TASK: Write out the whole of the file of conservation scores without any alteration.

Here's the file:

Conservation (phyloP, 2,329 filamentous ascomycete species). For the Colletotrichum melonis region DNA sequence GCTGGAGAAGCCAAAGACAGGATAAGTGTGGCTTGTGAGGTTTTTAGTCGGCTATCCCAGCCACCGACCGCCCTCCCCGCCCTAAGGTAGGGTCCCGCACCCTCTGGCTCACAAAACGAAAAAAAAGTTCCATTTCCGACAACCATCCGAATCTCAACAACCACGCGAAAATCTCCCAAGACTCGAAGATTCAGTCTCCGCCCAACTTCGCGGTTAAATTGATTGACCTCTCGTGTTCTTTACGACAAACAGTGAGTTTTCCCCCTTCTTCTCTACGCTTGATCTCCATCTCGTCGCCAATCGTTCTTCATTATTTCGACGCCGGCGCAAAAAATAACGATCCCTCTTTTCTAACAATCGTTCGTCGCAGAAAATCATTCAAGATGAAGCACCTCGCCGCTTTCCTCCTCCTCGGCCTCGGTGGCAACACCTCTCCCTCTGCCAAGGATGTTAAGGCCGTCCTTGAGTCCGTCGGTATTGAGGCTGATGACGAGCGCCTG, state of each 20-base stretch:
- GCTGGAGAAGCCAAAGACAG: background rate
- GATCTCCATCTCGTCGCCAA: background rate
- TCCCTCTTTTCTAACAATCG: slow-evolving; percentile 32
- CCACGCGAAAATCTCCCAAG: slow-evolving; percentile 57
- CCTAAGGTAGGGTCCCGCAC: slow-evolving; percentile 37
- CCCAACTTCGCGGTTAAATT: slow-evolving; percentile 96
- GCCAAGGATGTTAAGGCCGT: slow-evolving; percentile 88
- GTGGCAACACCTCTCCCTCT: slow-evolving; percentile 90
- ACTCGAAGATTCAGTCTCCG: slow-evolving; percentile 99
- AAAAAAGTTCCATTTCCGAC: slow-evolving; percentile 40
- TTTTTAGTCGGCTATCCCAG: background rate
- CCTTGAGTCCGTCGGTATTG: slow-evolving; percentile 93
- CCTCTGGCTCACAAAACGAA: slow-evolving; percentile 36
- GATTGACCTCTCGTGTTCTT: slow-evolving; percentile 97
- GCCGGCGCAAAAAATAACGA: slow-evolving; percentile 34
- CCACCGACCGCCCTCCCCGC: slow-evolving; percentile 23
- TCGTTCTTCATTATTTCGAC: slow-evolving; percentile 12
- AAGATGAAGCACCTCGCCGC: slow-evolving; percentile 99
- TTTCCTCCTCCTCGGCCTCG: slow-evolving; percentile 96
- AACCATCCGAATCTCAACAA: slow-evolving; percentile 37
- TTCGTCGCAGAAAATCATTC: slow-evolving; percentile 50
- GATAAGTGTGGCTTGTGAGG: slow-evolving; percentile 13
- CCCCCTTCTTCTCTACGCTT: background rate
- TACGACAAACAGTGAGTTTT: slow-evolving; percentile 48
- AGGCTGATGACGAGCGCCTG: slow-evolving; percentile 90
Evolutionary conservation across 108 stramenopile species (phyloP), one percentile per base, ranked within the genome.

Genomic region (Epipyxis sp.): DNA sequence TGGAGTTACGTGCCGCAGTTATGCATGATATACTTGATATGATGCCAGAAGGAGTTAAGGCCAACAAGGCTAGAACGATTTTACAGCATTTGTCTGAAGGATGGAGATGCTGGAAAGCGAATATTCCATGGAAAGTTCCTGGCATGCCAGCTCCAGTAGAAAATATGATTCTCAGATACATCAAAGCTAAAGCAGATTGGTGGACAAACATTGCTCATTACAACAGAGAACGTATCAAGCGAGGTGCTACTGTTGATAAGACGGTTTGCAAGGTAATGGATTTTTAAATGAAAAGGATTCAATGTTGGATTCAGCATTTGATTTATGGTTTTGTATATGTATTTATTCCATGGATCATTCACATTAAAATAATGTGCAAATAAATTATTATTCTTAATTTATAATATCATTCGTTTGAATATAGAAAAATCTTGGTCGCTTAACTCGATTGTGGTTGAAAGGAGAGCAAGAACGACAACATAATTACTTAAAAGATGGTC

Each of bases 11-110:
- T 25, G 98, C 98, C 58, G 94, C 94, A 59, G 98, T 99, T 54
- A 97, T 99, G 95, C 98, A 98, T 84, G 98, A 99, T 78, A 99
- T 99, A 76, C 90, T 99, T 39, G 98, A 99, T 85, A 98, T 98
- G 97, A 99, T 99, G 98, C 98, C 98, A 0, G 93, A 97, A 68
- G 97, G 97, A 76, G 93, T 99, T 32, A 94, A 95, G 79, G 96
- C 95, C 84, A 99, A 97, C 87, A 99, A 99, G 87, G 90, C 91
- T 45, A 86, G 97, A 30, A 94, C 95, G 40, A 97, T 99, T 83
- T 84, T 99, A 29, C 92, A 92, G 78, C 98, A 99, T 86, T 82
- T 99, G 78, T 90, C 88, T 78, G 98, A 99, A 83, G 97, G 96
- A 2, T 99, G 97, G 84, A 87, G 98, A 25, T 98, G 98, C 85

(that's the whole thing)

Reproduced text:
Conservation (phyloP, 2,329 filamentous ascomycete species). For the Colletotrichum melonis region DNA sequence GCTGGAGAAGCCAAAGACAGGATAAGTGTGGCTTGTGAGGTTTTTAGTCGGCTATCCCAGCCACCGACCGCCCTCCCCGCCCTAAGGTAGGGTCCCGCACCCTCTGGCTCACAAAACGAAAAAAAAGTTCCATTTCCGACAACCATCCGAATCTCAACAACCACGCGAAAATCTCCCAAGACTCGAAGATTCAGTCTCCGCCCAACTTCGCGGTTAAATTGATTGACCTCTCGTGTTCTTTACGACAAACAGTGAGTTTTCCCCCTTCTTCTCTACGCTTGATCTCCATCTCGTCGCCAATCGTTCTTCATTATTTCGACGCCGGCGCAAAAAATAACGATCCCTCTTTTCTAACAATCGTTCGTCGCAGAAAATCATTCAAGATGAAGCACCTCGCCGCTTTCCTCCTCCTCGGCCTCGGTGGCAACACCTCTCCCTCTGCCAAGGATGTTAAGGCCGTCCTTGAGTCCGTCGGTATTGAGGCTGATGACGAGCGCCTG, state of each 20-base stretch:
- GCTGGAGAAGCCAAAGACAG: background rate
- GATCTCCATCTCGTCGCCAA: background rate
- TCCCTCTTTTCTAACAATCG: slow-evolving; percentile 32
- CCACGCGAAAATCTCCCAAG: slow-evolving; percentile 57
- CCTAAGGTAGGGTCCCGCAC: slow-evolving; percentile 37
- CCCAACTTCGCGGTTAAATT: slow-evolving; percentile 96
- GCCAAGGATGTTAAGGCCGT: slow-evolving; percentile 88
- GTGGCAACACCTCTCCCTCT: slow-evolving; percentile 90
- ACTCGAAGATTCAGTCTCCG: slow-evolving; percentile 99
- AAAAAAGTTCCATTTCCGAC: slow-evolving; percentile 40
- TTTTTAGTCGGCTATCCCAG: background rate
- CCTTGAGTCCGTCGGTATTG: slow-evolving; percentile 93
- CCTCTGGCTCACAAAACGAA: slow-evolving; percentile 36
- GATTGACCTCTCGTGTTCTT: slow-evolving; percentile 97
- GCCGGCGCAAAAAATAACGA: slow-evolving; percentile 34
- CCACCGACCGCCCTCCCCGC: slow-evolving; percentile 23
- TCGTTCTTCATTATTTCGAC: slow-evolving; percentile 12
- AAGATGAAGCACCTCGCCGC: slow-evolving; percentile 99
- TTTCCTCCTCCTCGGCCTCG: slow-evolving; percentile 96
- AACCATCCGAATCTCAACAA: slow-evolving; percentile 37
- TTCGTCGCAGAAAATCATTC: slow-evolving; percentile 50
- GATAAGTGTGGCTTGTGAGG: slow-evolving; percentile 13
- CCCCCTTCTTCTCTACGCTT: background rate
- TACGACAAACAGTGAGTTTT: slow-evolving; percentile 48
- AGGCTGATGACGAGCGCCTG: slow-evolving; percentile 90
Evolutionary conservation across 108 stramenopile species (phyloP), one percentile per base, ranked within the genome.

Genomic region (Epipyxis sp.): DNA sequence TGGAGTTACGTGCCGCAGTTATGCATGATATACTTGATATGATGCCAGAAGGAGTTAAGGCCAACAAGGCTAGAACGATTTTACAGCATTTGTCTGAAGGATGGAGATGCTGGAAAGCGAATATTCCATGGAAAGTTCCTGGCATGCCAGCTCCAGTAGAAAATATGATTCTCAGATACATCAAAGCTAAAGCAGATTGGTGGACAAACATTGCTCATTACAACAGAGAACGTATCAAGCGAGGTGCTACTGTTGATAAGACGGTTTGCAAGGTAATGGATTTTTAAATGAAAAGGATTCAATGTTGGATTCAGCATTTGATTTATGGTTTTGTATATGTATTTATTCCATGGATCATTCACATTAAAATAATGTGCAAATAAATTATTATTCTTAATTTATAATATCATTCGTTTGAATATAGAAAAATCTTGGTCGCTTAACTCGATTGTGGTTGAAAGGAGAGCAAGAACGACAACATAATTACTTAAAAGATGGTC

Each of bases 11-110:
- T 25, G 98, C 98, C 58, G 94, C 94, A 59, G 98, T 99, T 54
- A 97, T 99, G 95, C 98, A 98, T 84, G 98, A 99, T 78, A 99
- T 99, A 76, C 90, T 99, T 39, G 98, A 99, T 85, A 98, T 98
- G 97, A 99, T 99, G 98, C 98, C 98, A 0, G 93, A 97, A 68
- G 97, G 97, A 76, G 93, T 99, T 32, A 94, A 95, G 79, G 96
- C 95, C 84, A 99, A 97, C 87, A 99, A 99, G 87, G 90, C 91
- T 45, A 86, G 97, A 30, A 94, C 95, G 40, A 97, T 99, T 83
- T 84, T 99, A 29, C 92, A 92, G 78, C 98, A 99, T 86, T 82
- T 99, G 78, T 90, C 88, T 78, G 98, A 99, A 83, G 97, G 96
- A 2, T 99, G 97, G 84, A 87, G 98, A 25, T 98, G 98, C 85